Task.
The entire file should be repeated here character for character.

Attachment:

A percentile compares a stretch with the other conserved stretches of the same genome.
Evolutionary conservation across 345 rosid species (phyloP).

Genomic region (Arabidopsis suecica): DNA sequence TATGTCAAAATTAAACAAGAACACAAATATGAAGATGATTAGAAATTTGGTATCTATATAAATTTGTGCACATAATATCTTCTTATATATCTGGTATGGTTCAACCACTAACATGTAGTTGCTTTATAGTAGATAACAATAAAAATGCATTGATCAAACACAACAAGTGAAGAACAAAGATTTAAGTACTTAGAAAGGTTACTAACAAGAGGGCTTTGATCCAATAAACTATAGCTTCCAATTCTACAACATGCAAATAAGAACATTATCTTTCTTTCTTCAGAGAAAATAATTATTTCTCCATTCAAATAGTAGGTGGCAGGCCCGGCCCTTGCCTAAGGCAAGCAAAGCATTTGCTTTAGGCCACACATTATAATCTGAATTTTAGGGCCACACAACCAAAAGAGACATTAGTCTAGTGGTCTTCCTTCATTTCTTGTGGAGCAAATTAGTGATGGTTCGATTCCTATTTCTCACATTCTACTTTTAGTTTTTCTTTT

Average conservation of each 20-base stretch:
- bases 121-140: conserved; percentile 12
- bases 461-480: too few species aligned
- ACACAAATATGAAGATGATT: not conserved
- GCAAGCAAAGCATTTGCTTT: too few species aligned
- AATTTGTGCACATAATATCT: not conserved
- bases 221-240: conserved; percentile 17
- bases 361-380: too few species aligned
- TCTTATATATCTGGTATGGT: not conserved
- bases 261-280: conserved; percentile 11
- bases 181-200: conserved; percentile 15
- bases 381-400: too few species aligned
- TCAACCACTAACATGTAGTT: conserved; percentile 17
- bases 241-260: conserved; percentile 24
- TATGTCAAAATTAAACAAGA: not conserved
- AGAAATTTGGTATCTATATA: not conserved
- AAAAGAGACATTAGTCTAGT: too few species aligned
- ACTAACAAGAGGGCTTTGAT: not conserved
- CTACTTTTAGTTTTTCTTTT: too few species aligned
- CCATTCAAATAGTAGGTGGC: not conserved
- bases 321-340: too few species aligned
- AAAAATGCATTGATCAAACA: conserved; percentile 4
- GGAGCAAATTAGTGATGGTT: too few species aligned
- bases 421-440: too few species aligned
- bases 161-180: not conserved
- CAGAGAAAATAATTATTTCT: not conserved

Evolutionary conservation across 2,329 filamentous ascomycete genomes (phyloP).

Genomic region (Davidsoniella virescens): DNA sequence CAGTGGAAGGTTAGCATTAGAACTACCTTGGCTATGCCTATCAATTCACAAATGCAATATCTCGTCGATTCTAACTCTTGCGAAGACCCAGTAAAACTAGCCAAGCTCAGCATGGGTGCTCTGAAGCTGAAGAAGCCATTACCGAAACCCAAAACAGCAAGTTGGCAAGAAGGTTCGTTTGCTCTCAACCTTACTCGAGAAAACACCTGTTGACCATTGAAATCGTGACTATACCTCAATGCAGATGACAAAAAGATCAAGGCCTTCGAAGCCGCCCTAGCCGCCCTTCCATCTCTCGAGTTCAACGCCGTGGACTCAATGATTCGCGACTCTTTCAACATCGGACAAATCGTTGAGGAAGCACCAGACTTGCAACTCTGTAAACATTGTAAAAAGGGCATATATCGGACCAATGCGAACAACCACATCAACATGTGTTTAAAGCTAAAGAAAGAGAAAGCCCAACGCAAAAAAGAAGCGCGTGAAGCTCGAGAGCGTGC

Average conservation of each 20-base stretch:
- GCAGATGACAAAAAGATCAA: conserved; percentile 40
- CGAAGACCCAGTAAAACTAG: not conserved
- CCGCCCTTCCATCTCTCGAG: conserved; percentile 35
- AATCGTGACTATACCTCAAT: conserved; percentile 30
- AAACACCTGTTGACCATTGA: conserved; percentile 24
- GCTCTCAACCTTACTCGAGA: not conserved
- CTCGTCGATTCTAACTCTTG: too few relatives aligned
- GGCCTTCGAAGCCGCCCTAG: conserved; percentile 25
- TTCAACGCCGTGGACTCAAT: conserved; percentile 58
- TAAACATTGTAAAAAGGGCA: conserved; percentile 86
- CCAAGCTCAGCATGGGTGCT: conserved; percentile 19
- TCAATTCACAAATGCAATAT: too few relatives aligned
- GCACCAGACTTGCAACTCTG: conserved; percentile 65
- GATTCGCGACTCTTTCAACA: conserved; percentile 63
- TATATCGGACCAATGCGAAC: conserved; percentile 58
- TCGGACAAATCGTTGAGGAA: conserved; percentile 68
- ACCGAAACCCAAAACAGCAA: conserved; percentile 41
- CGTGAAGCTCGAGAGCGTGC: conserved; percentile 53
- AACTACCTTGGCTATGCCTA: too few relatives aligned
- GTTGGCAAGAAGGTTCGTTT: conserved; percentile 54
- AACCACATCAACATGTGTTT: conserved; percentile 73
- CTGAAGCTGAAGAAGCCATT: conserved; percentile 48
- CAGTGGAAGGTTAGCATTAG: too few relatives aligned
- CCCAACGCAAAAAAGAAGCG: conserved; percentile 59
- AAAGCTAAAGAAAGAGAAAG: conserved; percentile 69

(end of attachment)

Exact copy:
A percentile compares a stretch with the other conserved stretches of the same genome.
Evolutionary conservation across 345 rosid species (phyloP).

Genomic region (Arabidopsis suecica): DNA sequence TATGTCAAAATTAAACAAGAACACAAATATGAAGATGATTAGAAATTTGGTATCTATATAAATTTGTGCACATAATATCTTCTTATATATCTGGTATGGTTCAACCACTAACATGTAGTTGCTTTATAGTAGATAACAATAAAAATGCATTGATCAAACACAACAAGTGAAGAACAAAGATTTAAGTACTTAGAAAGGTTACTAACAAGAGGGCTTTGATCCAATAAACTATAGCTTCCAATTCTACAACATGCAAATAAGAACATTATCTTTCTTTCTTCAGAGAAAATAATTATTTCTCCATTCAAATAGTAGGTGGCAGGCCCGGCCCTTGCCTAAGGCAAGCAAAGCATTTGCTTTAGGCCACACATTATAATCTGAATTTTAGGGCCACACAACCAAAAGAGACATTAGTCTAGTGGTCTTCCTTCATTTCTTGTGGAGCAAATTAGTGATGGTTCGATTCCTATTTCTCACATTCTACTTTTAGTTTTTCTTTT

Average conservation of each 20-base stretch:
- bases 121-140: conserved; percentile 12
- bases 461-480: too few species aligned
- ACACAAATATGAAGATGATT: not conserved
- GCAAGCAAAGCATTTGCTTT: too few species aligned
- AATTTGTGCACATAATATCT: not conserved
- bases 221-240: conserved; percentile 17
- bases 361-380: too few species aligned
- TCTTATATATCTGGTATGGT: not conserved
- bases 261-280: conserved; percentile 11
- bases 181-200: conserved; percentile 15
- bases 381-400: too few species aligned
- TCAACCACTAACATGTAGTT: conserved; percentile 17
- bases 241-260: conserved; percentile 24
- TATGTCAAAATTAAACAAGA: not conserved
- AGAAATTTGGTATCTATATA: not conserved
- AAAAGAGACATTAGTCTAGT: too few species aligned
- ACTAACAAGAGGGCTTTGAT: not conserved
- CTACTTTTAGTTTTTCTTTT: too few species aligned
- CCATTCAAATAGTAGGTGGC: not conserved
- bases 321-340: too few species aligned
- AAAAATGCATTGATCAAACA: conserved; percentile 4
- GGAGCAAATTAGTGATGGTT: too few species aligned
- bases 421-440: too few species aligned
- bases 161-180: not conserved
- CAGAGAAAATAATTATTTCT: not conserved

Evolutionary conservation across 2,329 filamentous ascomycete genomes (phyloP).

Genomic region (Davidsoniella virescens): DNA sequence CAGTGGAAGGTTAGCATTAGAACTACCTTGGCTATGCCTATCAATTCACAAATGCAATATCTCGTCGATTCTAACTCTTGCGAAGACCCAGTAAAACTAGCCAAGCTCAGCATGGGTGCTCTGAAGCTGAAGAAGCCATTACCGAAACCCAAAACAGCAAGTTGGCAAGAAGGTTCGTTTGCTCTCAACCTTACTCGAGAAAACACCTGTTGACCATTGAAATCGTGACTATACCTCAATGCAGATGACAAAAAGATCAAGGCCTTCGAAGCCGCCCTAGCCGCCCTTCCATCTCTCGAGTTCAACGCCGTGGACTCAATGATTCGCGACTCTTTCAACATCGGACAAATCGTTGAGGAAGCACCAGACTTGCAACTCTGTAAACATTGTAAAAAGGGCATATATCGGACCAATGCGAACAACCACATCAACATGTGTTTAAAGCTAAAGAAAGAGAAAGCCCAACGCAAAAAAGAAGCGCGTGAAGCTCGAGAGCGTGC

Average conservation of each 20-base stretch:
- GCAGATGACAAAAAGATCAA: conserved; percentile 40
- CGAAGACCCAGTAAAACTAG: not conserved
- CCGCCCTTCCATCTCTCGAG: conserved; percentile 35
- AATCGTGACTATACCTCAAT: conserved; percentile 30
- AAACACCTGTTGACCATTGA: conserved; percentile 24
- GCTCTCAACCTTACTCGAGA: not conserved
- CTCGTCGATTCTAACTCTTG: too few relatives aligned
- GGCCTTCGAAGCCGCCCTAG: conserved; percentile 25
- TTCAACGCCGTGGACTCAAT: conserved; percentile 58
- TAAACATTGTAAAAAGGGCA: conserved; percentile 86
- CCAAGCTCAGCATGGGTGCT: conserved; percentile 19
- TCAATTCACAAATGCAATAT: too few relatives aligned
- GCACCAGACTTGCAACTCTG: conserved; percentile 65
- GATTCGCGACTCTTTCAACA: conserved; percentile 63
- TATATCGGACCAATGCGAAC: conserved; percentile 58
- TCGGACAAATCGTTGAGGAA: conserved; percentile 68
- ACCGAAACCCAAAACAGCAA: conserved; percentile 41
- CGTGAAGCTCGAGAGCGTGC: conserved; percentile 53
- AACTACCTTGGCTATGCCTA: too few relatives aligned
- GTTGGCAAGAAGGTTCGTTT: conserved; percentile 54
- AACCACATCAACATGTGTTT: conserved; percentile 73
- CTGAAGCTGAAGAAGCCATT: conserved; percentile 48
- CAGTGGAAGGTTAGCATTAG: too few relatives aligned
- CCCAACGCAAAAAAGAAGCG: conserved; percentile 59
- AAAGCTAAAGAAAGAGAAAG: conserved; percentile 69